Ume universitet. "Maintain your brain: The secrets to aging success." ScienceDaily. ScienceDaily, 27 April 2012. <www.sciencedaily.com/releases/2012/04/120427163335.htm>.
Ume universitet. (2012, April 27). Maintain your brain: The secrets to aging success. ScienceDaily. Retrieved April 24, 2014 from www.sciencedaily.com/releases/2012/04/120427163335.htm
Ume universitet. "Maintain your brain: The secrets to aging success." ScienceDaily. www.sciencedaily.com/releases/2012/04/120427163335.htm (accessed April 24, 2014).

Share This



More Mind & Brain News

Thursday, April 24, 2014

Featured Research

from universities, journals, and other organizations


Featured Videos

from AP, Reuters, AFP, and other news services

Study Says Most Crime Not Linked To Mental Illness

Study Says Most Crime Not Linked To Mental Illness

Newsy (Apr. 22, 2014) A new study finds most crimes committed by people with mental illness are not caused by symptoms of their illness or disorder. Video provided by Newsy
Powered by NewsLook.com
How Smaller Plates And Cutlery Could Make You Feel Fuller

How Smaller Plates And Cutlery Could Make You Feel Fuller

Newsy (Apr. 22, 2014) NBC's "Today" conducted an experiment to see if changing the size of plates and utensils affects the amount individuals eat. Video provided by Newsy
Powered by NewsLook.com
Do We Get Nicer With Age?

Do We Get Nicer With Age?

Newsy (Apr. 22, 2014) A recent report claims personality can change over time as we age, and usually that means becoming nicer and more emotionally stable. Video provided by Newsy
Powered by NewsLook.com
How to Master Motherhood With the Best Work/Life Balance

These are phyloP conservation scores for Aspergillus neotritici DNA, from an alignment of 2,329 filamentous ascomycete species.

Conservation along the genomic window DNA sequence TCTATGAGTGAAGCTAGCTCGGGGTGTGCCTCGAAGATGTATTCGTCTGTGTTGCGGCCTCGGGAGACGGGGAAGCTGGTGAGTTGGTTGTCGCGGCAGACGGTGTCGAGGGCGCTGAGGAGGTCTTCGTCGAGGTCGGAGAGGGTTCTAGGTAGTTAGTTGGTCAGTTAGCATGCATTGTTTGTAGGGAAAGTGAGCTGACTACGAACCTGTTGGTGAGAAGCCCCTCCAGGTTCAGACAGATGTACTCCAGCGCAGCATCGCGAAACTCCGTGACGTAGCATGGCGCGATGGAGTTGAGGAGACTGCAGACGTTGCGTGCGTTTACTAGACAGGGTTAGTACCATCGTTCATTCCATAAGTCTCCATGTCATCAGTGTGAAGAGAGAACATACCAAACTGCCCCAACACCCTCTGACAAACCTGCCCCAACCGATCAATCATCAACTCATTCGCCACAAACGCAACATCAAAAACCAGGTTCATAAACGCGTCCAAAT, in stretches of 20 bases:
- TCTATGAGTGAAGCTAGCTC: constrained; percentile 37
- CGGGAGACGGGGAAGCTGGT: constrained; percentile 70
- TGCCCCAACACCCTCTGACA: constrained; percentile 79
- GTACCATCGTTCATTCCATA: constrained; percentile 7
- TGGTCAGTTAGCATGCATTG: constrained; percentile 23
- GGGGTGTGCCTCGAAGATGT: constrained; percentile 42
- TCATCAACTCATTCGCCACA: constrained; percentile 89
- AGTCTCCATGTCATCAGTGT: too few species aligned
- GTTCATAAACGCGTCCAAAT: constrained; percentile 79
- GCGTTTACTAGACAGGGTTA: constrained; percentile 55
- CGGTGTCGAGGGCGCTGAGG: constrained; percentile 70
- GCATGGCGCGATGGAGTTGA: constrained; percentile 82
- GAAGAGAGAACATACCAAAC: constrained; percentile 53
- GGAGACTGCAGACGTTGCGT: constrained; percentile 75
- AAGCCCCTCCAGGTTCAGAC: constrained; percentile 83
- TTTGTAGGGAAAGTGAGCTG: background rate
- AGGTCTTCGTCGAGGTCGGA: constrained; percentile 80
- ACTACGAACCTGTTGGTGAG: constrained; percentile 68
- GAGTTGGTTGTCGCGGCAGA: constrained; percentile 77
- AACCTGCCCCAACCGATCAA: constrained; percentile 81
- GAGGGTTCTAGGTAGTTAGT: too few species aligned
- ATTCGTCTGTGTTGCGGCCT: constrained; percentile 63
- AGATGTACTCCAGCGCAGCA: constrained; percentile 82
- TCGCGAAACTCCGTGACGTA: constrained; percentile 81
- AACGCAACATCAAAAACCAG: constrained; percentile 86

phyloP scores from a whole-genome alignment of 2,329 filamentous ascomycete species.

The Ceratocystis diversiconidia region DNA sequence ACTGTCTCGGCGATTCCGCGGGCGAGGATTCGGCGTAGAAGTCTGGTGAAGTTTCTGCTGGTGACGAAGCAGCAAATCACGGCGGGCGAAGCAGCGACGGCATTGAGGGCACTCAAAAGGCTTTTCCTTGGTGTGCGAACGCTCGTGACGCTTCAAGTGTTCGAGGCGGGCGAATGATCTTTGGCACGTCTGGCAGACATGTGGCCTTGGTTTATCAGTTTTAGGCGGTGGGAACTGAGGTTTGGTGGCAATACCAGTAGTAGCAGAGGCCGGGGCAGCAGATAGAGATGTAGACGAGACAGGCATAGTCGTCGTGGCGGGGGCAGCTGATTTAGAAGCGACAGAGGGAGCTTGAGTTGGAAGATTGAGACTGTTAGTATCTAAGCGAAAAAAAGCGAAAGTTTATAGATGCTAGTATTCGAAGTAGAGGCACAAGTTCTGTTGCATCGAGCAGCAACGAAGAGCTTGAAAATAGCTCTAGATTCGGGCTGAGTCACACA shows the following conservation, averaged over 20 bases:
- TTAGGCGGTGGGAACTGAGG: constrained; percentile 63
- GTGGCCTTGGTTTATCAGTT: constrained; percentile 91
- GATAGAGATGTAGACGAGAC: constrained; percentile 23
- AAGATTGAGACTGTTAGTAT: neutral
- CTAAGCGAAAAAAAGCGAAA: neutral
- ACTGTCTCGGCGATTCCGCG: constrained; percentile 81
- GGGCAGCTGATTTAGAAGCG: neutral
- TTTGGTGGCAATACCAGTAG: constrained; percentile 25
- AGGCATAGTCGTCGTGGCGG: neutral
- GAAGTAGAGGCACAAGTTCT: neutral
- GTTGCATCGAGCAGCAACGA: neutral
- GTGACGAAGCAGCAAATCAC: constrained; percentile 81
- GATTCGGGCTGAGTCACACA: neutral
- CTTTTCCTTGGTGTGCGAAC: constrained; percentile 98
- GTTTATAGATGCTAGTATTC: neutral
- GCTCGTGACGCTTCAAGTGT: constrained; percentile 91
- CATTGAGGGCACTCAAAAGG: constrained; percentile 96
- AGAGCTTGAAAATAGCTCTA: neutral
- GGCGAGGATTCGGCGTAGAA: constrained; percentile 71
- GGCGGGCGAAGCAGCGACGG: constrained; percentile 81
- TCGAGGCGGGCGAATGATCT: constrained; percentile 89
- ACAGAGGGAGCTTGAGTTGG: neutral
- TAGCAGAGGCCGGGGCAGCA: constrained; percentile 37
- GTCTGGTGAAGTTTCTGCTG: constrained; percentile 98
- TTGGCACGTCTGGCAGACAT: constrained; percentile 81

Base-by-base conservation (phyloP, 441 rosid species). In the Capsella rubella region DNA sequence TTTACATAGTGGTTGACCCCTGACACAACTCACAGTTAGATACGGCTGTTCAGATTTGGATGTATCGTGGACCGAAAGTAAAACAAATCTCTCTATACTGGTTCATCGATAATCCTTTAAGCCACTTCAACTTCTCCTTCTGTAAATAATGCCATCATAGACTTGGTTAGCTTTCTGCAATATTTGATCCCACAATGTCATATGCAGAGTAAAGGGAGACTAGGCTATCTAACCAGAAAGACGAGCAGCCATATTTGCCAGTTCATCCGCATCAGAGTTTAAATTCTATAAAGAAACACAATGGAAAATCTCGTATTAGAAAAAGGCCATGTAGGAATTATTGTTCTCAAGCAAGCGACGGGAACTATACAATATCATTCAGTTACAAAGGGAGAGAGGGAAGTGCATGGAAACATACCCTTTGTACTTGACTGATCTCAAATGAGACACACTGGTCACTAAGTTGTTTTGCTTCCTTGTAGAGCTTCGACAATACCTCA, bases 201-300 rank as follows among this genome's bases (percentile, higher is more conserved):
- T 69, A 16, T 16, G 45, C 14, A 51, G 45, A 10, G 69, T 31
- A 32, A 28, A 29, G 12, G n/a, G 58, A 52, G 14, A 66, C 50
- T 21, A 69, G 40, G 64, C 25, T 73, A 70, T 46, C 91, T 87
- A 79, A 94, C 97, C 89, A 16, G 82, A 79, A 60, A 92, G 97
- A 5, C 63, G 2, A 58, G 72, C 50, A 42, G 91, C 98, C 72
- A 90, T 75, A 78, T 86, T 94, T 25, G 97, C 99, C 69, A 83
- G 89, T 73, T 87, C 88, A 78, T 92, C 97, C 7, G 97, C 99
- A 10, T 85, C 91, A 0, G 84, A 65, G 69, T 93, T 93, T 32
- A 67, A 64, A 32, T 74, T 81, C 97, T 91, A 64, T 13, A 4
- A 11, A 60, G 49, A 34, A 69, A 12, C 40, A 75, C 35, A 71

How to Master Motherhood With the Best Work/Life Balance

TheStreet (Apr. 22, 2014) In the U.S., there are more than 11 million couples trying to conceive at any given time. From helping celebrity moms like Bethanny Frankel to ordinary soon-to-be-moms, TV personality and parenting expert, Rosie Pope, gives you the inside scoop on mastering motherhood. London-born entrepreneur Pope is the creative force behind Rosie Pope Maternity and MomPrep. She explains why being an entrepreneur offers the best life balance for her and tips for all types of moms. Video provided by TheStreet
Powered by NewsLook.com

Search ScienceDaily

Number of stories in archives: 140,361

Find with keyword(s):
Enter a keyword or phrase to search ScienceDaily for related topics and research stories.

Save/Print:
Share:

Breaking News:
from the past week

In Other News

... from NewsDaily.com

Science News

Health News

Environment News

Technology News



Save/Print:
Share:

Free Subscriptions


Get the latest science news with ScienceDaily's free email newsletters, updated daily and weekly. Or view hourly updated newsfeeds in your RSS reader:

Get Social & Mobile


Keep up to date with the latest news from ScienceDaily via social networks and mobile apps:

Have Feedback?


Tell us what you think of ScienceDaily -- we welcome both positive and negative comments. Have any problems using the site? Questions?
Mobile: iPhone Android Web
Follow: Facebook Twitter Google+
Subscribe: RSS Feeds Email Newsletters
Latest Headlines Health & Medicine Mind & Brain Space & Time Matter & Energy Computers & Math Plants & Animals Earth & Climate Fossils & Ruins